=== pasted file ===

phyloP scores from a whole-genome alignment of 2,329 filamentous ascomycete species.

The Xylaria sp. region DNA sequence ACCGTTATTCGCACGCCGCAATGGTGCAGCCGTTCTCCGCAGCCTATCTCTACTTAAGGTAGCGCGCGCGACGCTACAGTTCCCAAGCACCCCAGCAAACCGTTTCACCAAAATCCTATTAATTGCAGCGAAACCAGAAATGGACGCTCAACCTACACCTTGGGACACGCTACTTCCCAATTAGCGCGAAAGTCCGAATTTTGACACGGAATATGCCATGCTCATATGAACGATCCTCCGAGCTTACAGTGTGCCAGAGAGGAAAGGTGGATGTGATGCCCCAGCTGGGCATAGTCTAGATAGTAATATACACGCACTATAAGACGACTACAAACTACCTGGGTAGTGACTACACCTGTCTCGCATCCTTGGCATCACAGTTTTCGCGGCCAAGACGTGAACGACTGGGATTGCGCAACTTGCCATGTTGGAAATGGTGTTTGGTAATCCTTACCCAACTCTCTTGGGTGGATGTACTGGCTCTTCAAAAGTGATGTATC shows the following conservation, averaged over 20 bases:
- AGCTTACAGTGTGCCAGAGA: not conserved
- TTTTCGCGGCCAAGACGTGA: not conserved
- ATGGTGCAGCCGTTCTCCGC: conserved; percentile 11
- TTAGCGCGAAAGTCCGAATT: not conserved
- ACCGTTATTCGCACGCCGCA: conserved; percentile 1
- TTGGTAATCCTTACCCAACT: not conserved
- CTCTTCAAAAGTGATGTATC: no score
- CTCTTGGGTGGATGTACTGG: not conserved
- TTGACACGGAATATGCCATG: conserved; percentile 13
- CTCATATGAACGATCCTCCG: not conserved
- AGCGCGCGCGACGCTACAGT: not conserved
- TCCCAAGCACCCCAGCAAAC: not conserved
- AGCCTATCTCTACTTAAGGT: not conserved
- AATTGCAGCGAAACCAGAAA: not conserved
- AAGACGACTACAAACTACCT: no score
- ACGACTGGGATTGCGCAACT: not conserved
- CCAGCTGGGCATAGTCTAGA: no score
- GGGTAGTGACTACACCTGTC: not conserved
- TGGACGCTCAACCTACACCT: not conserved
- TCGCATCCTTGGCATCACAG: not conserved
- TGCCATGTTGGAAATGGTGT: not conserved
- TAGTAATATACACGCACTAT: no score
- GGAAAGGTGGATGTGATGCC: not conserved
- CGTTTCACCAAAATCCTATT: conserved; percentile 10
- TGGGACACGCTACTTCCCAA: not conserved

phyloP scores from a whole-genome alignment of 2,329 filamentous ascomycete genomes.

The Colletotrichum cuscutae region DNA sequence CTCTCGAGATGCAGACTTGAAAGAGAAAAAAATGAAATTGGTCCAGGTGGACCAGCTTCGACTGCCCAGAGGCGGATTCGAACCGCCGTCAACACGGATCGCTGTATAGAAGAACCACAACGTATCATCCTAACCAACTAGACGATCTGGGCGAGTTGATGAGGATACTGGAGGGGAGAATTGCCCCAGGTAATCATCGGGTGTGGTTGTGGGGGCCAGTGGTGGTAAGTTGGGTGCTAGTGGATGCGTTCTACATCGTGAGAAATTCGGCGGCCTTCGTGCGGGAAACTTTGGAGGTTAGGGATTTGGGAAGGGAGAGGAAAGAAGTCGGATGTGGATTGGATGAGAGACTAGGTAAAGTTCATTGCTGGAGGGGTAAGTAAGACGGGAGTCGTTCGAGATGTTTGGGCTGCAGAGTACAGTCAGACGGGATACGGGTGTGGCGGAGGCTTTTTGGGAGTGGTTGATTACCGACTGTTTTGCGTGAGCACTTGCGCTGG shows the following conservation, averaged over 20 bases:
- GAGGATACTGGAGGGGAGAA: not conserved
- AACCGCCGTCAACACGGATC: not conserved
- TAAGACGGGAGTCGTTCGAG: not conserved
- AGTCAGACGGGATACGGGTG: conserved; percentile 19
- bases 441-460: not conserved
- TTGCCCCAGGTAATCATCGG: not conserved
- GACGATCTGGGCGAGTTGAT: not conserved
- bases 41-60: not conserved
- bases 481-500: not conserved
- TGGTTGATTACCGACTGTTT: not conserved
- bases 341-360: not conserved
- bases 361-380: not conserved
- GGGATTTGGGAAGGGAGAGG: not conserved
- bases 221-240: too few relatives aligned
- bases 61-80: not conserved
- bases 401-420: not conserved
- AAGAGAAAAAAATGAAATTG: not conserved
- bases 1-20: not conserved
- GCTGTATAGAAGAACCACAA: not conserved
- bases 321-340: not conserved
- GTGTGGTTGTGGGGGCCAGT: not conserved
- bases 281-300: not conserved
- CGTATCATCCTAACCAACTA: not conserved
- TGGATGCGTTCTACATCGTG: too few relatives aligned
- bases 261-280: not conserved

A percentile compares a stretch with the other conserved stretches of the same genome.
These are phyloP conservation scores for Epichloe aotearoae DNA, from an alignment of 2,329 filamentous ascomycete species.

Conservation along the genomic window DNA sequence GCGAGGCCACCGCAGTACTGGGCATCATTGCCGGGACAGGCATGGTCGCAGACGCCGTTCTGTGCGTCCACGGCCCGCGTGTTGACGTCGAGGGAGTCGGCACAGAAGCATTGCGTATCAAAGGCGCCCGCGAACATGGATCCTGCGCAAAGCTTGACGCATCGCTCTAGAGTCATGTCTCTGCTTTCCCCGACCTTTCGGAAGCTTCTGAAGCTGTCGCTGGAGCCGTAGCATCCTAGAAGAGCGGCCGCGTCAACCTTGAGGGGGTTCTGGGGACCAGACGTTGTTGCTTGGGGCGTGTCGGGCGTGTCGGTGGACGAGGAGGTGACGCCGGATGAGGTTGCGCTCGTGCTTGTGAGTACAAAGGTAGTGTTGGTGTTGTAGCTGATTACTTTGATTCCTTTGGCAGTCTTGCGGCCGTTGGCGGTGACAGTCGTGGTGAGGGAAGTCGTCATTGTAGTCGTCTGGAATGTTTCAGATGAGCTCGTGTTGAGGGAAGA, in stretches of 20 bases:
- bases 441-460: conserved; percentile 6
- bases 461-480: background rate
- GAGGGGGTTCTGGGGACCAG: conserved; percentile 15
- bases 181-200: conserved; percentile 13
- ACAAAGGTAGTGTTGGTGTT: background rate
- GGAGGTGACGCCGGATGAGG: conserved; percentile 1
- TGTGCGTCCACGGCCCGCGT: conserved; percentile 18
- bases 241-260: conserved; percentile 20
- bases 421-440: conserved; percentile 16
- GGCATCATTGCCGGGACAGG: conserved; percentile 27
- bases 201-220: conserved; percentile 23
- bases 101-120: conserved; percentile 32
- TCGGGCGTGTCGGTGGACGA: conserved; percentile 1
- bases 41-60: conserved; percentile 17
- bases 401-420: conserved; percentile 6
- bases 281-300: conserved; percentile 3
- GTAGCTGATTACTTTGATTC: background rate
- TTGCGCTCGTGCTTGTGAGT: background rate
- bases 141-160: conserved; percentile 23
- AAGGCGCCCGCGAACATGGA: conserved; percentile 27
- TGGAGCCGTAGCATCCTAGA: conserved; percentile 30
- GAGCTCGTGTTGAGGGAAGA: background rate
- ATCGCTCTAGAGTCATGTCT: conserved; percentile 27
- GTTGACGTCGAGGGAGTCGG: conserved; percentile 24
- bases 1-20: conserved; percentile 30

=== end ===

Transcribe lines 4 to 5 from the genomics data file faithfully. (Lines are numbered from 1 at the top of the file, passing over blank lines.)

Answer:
- TTTTCGCGGCCAAGACGTGA: not conserved
- ATGGTGCAGCCGTTCTCCGC: conserved; percentile 11